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Facing the best
CEDAR RAPIDS - John Oostendorp's coaching philosophy has been one of the biggest reasons Coe has ascended to new heights in NCAA Division III college wrestling.
Oostendorp, in his 10th season as the Kohawks' head coach, subscribes to the ideal that his team should strive to be the nation's best college wrestling program, regardless of division. The Kohawks go from striving to be the best to wrestling the absolute best when they head to Carver-Hawkeye Arena to face the three-time defending NCAA Division I national champion University of Iowa Hawkeyes in the Iowa City Duals on Friday. Competition begins at 2 p.m. with the Coe vs. Iowa meet at 6 p.m.
"You limit yourself if you look at yourself as a certain level of a program," Oostendorp said. "We're a wrestling program. Our kids that come here you get some decorated young men and they have high goals at the highest level. We want to challenge them and give them that opportunity."
The Kohawks have logged wins over opponents from other divisions, including wins over Southern Illinois-Edwardsville (44-3) and Division-II program UNC-Pembroke (28-10) at this event last year. Coe has added Air Force Academy to its schedule, travelling to Colorado Springs, Colo., in December.
"I like to continue that type of mindset," Oostendorp said. "I think we have the type of kids who want that type of challenge.
"Obviously, there are great teams in Division III that challenge us, but I think we can grow as a program by looking at ourselves as just a wrestling program and not a certain level."
The key is bolstering the roster with athletes that share the same mentality and willing to work in order to try and meet those expectations.
"Still the No. 1 thing is to find the young men to fit into your program," Oostendorp said. "I think we have great assistant coaches and a lot of young men that are hungry and motivated to help continue to developm the program."
Don't confuse the ideal with an ill-conceived notion that the Kohawks will knock-off elite programs with scholarship athletes, even though Coe was competitive in a handful of matches last year with Dale Handley earning a win at 157 pounds. No matter who the opponent is aim is the same. The emphasis is on battling hard the entire match and giving your best.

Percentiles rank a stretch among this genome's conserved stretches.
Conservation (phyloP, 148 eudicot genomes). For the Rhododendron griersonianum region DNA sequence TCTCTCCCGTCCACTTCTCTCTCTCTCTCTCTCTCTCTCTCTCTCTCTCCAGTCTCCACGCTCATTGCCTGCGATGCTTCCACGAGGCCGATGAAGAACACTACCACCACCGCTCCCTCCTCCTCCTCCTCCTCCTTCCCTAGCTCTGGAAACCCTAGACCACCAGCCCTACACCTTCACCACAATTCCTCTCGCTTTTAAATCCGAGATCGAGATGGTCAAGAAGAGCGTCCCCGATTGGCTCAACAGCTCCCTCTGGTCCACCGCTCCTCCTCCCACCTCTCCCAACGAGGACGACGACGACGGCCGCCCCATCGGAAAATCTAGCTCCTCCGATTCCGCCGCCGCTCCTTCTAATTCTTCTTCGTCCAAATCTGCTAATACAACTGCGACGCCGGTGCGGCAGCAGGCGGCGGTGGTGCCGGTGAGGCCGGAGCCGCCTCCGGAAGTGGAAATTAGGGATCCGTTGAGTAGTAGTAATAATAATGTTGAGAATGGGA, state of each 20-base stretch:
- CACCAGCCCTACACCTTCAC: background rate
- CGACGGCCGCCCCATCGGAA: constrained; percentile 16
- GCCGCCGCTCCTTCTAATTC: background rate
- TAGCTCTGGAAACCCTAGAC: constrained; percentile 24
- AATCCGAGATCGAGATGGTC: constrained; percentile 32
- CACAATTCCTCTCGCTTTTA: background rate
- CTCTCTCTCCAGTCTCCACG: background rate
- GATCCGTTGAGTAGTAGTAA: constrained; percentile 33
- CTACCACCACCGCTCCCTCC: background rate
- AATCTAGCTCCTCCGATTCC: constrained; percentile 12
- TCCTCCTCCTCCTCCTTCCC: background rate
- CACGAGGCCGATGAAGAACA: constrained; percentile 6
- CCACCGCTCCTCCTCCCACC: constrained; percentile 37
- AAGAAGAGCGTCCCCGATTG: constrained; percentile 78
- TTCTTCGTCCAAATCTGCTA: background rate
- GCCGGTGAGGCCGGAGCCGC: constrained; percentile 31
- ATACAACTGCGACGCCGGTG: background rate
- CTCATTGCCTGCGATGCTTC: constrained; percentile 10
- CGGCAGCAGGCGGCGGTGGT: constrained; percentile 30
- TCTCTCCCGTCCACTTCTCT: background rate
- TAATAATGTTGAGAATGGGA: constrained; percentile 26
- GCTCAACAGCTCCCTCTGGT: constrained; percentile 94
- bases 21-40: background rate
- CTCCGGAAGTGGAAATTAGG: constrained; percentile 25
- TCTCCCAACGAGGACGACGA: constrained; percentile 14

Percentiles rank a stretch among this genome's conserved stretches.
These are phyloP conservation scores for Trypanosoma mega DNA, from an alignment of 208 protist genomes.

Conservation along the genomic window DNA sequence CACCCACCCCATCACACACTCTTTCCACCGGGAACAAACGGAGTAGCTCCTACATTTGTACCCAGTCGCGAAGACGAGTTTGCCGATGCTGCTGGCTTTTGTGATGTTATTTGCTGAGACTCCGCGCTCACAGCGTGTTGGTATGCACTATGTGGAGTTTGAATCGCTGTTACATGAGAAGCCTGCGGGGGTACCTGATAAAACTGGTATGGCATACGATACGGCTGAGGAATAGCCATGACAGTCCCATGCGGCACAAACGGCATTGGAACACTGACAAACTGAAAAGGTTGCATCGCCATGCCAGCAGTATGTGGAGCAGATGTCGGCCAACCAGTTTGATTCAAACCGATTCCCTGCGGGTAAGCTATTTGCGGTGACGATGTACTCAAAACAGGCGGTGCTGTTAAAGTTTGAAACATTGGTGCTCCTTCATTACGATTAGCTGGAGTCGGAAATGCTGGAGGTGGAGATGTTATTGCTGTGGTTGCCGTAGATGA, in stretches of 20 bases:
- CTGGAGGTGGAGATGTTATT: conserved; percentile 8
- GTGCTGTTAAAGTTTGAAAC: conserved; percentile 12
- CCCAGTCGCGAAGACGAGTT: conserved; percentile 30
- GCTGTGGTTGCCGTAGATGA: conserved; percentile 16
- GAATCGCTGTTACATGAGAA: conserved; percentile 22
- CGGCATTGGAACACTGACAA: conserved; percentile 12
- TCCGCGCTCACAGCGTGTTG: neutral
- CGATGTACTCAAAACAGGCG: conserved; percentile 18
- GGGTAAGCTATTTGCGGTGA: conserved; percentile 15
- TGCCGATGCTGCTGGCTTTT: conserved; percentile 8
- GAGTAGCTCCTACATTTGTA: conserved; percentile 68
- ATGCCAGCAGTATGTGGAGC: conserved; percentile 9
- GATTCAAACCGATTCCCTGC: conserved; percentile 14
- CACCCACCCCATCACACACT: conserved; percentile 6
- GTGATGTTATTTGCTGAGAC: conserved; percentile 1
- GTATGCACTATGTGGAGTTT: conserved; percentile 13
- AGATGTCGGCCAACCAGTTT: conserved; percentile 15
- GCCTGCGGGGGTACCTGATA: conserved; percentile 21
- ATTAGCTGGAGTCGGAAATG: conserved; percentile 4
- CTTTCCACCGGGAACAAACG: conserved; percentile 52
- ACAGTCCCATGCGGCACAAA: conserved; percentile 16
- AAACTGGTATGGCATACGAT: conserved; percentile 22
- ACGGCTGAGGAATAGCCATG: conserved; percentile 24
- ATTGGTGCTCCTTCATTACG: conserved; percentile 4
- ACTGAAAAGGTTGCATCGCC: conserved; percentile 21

"They're a great program," said Oostendorp, who was teammates with Iowa coaches Tom and Terry Brands from 1990-92, contributing to two straight NCAA titles in '91 and '92. "You see what they do to other Big Ten schools down there at Carver-Hawkeye Arena. It's a great challenge, but we'll always focus on our fight and effort."
Coe has six wrestlers returning with national tournament experience, including 125-pound champ Clayton Rush and All-Americans Nick LeClere, who was fourth at 165, and Seth Rehn, who placed seventh at 174. Sophomores Chris LeClere and Drew Hinschberger and Handley, a junior, qualified for last year's national meet.
"We have a mix of younger guys and older guys," Oostendorp said. "The best thing I've noticed about this team is the get the most out of every practice. They come in with the right frame of mind."
Iowa wrestles Iowa Central at 4 p.m., kicking off the dual season for a new-look Hawkeye team that has eight new starters from last season. Matt McDonough, who won the 125-pound NCAA title as a red-shirt freshman, returns along with national qualifier Jake Kerr. Grant Gambrall (184), Luke Lofthouse (197) and heavyweight Blake Rasing all saw varsity action last year.
The seventh-ranked Hawkeyes will look to extend their school-record 61-dual winning streak and 25 straight at home.
"There's a lot of excitement that is going into this season because of that turnover, and when you're talking about excitement, it's not always about having a high-powered team coming back," Tom Brands said at the team's media day news conference earlier this month. "Actually the fans are contrary to that. They want to see the new guys on the mat, so to speak."